A scene from “The Trump Card” at the La Jolla Playhouse.

By Pat Launer

Mike Daisey is not a happy camper. He rants, he rages, he curses (a lot). But the acclaimed monologist doesn’t just lament the sorry state of the Presidential campaign. He’s hellbent on connecting all the historical dots that got us to this terrifying place.

He can be as funny as he is angry. But he implicates all of us, for how far “The Orange Pied Piper” has gotten. He also traces the “Pompous Pumpkin’s” origins and mentors: starting with the documented racism of The Donald’s father, Fred Trump, who was also famous for not paying the workers who literally built his empire. Then there’s Donald’s 13-year lawyer, friend and consigliere, Roy Cohn.

The infamous architect of the 1950s Red Scare, Joseph McCarthy’s right-hand man, Cohn (especially as represented in Tony Kushner’s “Angels in America”) was a gay homophobe and an anti-Semitic Jew. He was also a monster (Daisey says Kushner’s brutal portrait actually went easy on the real man). According to Daisey, Cohn taught Trump everything he knew.

In one way, Daisey, who loathes Trump personally, actually appreciates the man’s skill; he finds him to be “good at his job: performer.” Multiple times during his intermissionless 2-hour screed, Daisey reminds us that he’s a “licensed” (tongue-in-cheek) artist (which is to say, “a professional liar”). And in that, he feels a kinship with Donald Trump. He’s just like “a magician, who can admire the tricks of another magician.”

It all sounds very serious and nasty — and it is — but there are many laughs along the way. And, true to his word, Daisey does not give us the catharsis promised in theater since the time of the ancient Greeks.

He leaves us disturbed, unnerved, anxious and keyed-up (possibly more than when we walked in). We all may be part of this current madness (he criticizes liberals for “smugness”), and we may be living with it for a long time to come, whether Trump becomes President or not. “He’s already won,” says Daisey, sending shivers down our collective spine.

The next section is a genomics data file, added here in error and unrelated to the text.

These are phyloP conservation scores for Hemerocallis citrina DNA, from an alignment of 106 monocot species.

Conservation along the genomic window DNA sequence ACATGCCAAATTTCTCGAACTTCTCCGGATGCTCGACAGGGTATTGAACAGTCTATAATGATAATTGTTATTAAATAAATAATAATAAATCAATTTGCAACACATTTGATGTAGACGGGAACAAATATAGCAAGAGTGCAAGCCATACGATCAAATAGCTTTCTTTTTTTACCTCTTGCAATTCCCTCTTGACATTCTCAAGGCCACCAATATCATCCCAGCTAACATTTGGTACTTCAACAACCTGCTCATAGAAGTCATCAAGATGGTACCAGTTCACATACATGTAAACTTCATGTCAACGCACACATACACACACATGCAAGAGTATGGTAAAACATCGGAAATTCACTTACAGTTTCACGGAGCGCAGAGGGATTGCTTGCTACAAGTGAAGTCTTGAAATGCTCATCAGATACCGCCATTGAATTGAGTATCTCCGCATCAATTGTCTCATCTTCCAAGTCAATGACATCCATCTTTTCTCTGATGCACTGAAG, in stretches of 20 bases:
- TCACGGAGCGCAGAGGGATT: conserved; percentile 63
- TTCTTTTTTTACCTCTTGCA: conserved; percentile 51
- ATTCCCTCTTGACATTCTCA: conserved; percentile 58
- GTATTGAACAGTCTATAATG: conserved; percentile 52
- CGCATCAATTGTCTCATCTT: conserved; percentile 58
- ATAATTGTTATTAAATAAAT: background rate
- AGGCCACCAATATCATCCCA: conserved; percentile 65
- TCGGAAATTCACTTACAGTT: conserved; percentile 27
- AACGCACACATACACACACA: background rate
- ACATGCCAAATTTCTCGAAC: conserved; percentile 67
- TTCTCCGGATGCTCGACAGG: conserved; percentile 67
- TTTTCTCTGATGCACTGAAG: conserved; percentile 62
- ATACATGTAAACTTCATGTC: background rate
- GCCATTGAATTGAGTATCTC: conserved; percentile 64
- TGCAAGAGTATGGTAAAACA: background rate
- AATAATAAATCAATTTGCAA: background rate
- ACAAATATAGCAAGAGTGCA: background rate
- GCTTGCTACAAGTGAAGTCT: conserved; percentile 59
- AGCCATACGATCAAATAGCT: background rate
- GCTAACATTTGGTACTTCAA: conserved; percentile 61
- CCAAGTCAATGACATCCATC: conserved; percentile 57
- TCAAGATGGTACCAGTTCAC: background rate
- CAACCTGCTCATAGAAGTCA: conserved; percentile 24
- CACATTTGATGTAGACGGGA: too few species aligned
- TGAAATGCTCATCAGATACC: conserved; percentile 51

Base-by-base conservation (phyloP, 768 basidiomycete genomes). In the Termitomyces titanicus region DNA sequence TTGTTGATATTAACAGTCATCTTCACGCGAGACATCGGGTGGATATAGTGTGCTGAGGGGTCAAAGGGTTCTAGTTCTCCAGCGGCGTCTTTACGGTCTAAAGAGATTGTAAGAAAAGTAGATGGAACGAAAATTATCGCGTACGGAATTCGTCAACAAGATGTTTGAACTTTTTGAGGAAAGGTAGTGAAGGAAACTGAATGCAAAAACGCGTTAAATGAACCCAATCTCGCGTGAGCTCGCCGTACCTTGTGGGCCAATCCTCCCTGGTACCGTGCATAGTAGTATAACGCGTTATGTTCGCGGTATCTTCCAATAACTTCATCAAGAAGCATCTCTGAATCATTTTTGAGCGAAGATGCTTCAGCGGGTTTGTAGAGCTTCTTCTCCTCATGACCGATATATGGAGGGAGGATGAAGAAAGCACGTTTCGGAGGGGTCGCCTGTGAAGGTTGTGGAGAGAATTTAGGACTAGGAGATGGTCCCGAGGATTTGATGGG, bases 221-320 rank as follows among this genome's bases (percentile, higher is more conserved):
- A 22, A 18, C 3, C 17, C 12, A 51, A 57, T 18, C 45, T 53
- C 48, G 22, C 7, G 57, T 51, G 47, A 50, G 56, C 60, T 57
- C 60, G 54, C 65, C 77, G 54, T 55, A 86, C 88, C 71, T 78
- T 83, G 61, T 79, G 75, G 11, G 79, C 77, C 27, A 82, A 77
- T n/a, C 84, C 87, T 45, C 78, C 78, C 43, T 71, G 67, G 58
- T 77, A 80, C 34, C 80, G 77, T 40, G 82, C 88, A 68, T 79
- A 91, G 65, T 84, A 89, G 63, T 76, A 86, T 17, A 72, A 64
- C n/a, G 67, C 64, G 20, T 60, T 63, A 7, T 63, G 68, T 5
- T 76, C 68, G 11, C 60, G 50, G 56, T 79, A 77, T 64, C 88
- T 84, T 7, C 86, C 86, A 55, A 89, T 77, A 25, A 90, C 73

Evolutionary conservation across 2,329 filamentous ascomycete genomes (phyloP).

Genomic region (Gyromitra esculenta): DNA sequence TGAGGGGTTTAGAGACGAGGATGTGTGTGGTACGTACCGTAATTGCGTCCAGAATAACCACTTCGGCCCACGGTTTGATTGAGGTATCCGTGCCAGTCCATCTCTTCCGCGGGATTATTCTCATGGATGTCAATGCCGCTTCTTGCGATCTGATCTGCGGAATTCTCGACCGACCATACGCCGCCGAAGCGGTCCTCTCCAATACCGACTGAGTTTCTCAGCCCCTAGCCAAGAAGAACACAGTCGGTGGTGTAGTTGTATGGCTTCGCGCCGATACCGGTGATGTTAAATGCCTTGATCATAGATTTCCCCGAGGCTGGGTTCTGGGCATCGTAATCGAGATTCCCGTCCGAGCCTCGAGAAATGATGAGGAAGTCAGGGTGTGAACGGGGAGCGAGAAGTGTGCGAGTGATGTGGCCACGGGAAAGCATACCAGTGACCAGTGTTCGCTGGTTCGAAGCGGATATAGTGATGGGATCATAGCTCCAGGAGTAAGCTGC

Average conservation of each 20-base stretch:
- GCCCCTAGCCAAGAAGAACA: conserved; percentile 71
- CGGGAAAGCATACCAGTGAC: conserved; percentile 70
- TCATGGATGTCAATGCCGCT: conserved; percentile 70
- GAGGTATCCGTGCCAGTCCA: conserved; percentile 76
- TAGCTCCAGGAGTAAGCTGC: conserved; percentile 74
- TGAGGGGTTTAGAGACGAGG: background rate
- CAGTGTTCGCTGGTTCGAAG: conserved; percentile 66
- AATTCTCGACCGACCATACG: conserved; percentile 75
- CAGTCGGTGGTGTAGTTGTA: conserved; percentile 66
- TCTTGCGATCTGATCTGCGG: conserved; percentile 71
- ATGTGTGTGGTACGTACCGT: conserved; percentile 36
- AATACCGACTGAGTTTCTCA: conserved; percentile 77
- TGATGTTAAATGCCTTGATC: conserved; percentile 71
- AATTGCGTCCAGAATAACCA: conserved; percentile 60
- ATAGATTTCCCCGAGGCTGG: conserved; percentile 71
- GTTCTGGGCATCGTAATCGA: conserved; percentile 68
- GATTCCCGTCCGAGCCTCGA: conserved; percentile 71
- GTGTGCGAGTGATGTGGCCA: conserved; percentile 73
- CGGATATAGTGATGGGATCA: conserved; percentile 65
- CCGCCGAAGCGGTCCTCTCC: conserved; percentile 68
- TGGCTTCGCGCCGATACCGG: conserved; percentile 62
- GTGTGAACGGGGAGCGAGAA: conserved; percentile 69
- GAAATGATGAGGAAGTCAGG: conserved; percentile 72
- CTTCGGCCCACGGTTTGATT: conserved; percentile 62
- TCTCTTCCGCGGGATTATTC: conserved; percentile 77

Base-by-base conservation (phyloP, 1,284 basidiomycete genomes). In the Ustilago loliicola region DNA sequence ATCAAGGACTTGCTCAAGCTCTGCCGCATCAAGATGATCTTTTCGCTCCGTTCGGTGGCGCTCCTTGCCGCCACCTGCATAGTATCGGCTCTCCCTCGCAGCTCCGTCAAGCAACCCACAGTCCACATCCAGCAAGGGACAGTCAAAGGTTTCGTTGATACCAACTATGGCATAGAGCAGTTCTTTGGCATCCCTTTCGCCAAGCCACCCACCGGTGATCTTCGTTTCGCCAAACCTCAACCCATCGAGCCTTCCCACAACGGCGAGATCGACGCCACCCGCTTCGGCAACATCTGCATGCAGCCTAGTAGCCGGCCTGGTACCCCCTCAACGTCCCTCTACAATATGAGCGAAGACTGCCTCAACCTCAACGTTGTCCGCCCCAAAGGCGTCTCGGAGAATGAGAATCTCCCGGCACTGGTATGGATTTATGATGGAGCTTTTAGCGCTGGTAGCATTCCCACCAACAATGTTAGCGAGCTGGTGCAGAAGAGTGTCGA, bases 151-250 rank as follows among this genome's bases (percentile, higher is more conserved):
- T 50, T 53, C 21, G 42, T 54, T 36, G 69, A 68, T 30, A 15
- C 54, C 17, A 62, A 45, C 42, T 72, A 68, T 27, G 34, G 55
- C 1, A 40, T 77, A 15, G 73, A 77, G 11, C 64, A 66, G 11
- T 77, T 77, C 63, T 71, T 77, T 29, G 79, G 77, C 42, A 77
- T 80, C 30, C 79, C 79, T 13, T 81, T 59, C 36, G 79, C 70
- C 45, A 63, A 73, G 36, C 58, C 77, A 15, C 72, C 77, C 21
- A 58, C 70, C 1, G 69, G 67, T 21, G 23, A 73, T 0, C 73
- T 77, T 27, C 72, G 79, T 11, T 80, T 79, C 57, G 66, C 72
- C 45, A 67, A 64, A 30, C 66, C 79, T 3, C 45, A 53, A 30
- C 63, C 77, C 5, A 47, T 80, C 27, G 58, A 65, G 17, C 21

As a writer/actor/monologist, in the vein of the late, great, navel-gazing Spalding Gray, Daisey sits center-stage at a table, with a few pages of notes (which he neatly – compulsively?—aligns numerous times), a glass of water, and a small towel to mop his (profuse) sweat.

He’s an excellent writer and performer who, like the man he’s skewering, knows exactly how to massage and manipulate an audience’s emotions…and how to fire us up. He deeply understands pace and timing, crescendos and pauses. We’re watching a master at work (under the direction of Isaac Butler).

We get glimpses of Daisey’s own past: his conservative parents, and his unfortunate issues with peanut M&Ms. But mostly, it’s the political landscape he’s painting, and it isn’t a pretty picture.

One of the most praiseworthy parts of Daisey’s piece is that he’s making the script available to anyone, anywhere, at no charge whatsoever. It can be edited and performed at will, freely downloaded from his eponymous website (mikedaisey.com). That’s how strongly he feels about the dissemination of this information.

Actors and theaters, take note. If you’re more the audience type, scuttle over to the La Jolla Playhouse and see the man himself, delivering his incendiary words (only through 10/9).

You may be alarmed or dismayed — but you won’t be sorry.

“The Trump Card” runs through Oct. 9 only, in the La Jolla Playhouse’s Mandell Weiss Forum, on the campus of UC San Diego

Performances are Thursday-Saturday at 8 p.m., Saturday and Sunday at 2 p.m.

Tickets ($25-$45) are available at 858-550-1010 or online at www.lajollaplayhouse.org

Running time: 2 hrs. (no intermission)

Pat Launer is a long-time San Diego arts writer and an Emmy Award-winning theater critic. An archive of her previews and reviews can be found at patlauner.com.

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